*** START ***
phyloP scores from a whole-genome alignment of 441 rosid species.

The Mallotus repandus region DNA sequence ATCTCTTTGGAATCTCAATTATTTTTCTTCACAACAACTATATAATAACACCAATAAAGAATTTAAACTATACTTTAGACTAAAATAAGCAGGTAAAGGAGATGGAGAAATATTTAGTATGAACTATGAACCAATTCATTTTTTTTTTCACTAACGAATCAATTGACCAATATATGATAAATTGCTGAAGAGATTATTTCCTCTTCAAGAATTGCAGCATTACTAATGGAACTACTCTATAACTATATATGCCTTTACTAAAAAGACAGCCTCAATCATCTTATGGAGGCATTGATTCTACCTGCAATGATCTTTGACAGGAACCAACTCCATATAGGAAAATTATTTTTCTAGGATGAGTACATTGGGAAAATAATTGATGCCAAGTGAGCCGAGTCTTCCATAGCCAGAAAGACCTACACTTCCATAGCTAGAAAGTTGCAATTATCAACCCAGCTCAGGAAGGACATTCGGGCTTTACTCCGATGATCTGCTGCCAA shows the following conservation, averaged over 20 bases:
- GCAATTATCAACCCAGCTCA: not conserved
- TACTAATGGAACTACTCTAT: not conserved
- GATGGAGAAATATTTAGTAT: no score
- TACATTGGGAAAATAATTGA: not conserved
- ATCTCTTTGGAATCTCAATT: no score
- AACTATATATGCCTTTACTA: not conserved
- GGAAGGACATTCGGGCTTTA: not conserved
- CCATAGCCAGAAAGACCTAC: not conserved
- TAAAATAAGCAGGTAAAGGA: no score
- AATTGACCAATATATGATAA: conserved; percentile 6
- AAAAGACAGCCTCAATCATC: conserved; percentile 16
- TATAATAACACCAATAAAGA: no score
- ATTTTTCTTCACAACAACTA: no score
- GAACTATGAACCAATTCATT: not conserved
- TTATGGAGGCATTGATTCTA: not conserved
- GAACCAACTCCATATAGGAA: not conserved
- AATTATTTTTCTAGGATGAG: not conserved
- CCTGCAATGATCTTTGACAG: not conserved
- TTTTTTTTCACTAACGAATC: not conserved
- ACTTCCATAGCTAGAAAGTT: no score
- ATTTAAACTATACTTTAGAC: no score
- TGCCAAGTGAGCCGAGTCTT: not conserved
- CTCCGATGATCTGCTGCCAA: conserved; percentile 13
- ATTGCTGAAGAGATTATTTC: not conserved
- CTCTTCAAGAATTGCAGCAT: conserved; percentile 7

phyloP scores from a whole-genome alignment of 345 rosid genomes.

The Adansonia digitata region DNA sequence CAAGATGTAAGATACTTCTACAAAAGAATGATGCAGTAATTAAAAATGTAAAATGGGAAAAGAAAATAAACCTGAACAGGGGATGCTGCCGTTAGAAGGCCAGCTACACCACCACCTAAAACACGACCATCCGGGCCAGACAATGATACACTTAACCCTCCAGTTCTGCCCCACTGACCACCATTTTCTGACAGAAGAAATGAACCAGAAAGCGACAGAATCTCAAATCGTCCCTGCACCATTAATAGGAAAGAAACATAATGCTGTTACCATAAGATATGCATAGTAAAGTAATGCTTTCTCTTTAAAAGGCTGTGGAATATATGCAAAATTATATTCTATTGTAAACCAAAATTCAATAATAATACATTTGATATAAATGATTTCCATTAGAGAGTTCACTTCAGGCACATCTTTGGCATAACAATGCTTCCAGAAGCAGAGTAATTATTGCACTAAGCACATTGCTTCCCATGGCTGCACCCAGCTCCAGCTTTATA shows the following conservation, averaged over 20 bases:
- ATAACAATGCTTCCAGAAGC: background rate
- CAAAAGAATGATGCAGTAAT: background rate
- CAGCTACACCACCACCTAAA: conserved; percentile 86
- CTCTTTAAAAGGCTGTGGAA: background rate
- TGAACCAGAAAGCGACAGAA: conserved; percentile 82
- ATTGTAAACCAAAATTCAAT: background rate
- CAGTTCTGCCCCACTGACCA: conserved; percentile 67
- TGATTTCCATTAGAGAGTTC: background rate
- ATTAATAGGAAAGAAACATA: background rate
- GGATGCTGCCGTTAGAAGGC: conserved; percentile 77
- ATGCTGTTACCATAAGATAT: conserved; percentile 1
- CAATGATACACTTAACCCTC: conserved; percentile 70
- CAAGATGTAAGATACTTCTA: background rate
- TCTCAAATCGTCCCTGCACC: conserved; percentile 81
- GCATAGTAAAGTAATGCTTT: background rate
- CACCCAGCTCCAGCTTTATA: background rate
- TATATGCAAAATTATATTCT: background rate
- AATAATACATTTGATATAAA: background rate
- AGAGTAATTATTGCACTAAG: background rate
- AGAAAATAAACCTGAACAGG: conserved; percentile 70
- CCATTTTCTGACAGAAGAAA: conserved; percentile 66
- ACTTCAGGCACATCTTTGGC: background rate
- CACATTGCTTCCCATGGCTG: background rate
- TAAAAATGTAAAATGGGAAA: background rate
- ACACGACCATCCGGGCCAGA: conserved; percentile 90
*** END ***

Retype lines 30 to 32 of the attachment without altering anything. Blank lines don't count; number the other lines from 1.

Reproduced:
- ATAACAATGCTTCCAGAAGC: background rate
- CAAAAGAATGATGCAGTAAT: background rate
- CAGCTACACCACCACCTAAA: conserved; percentile 86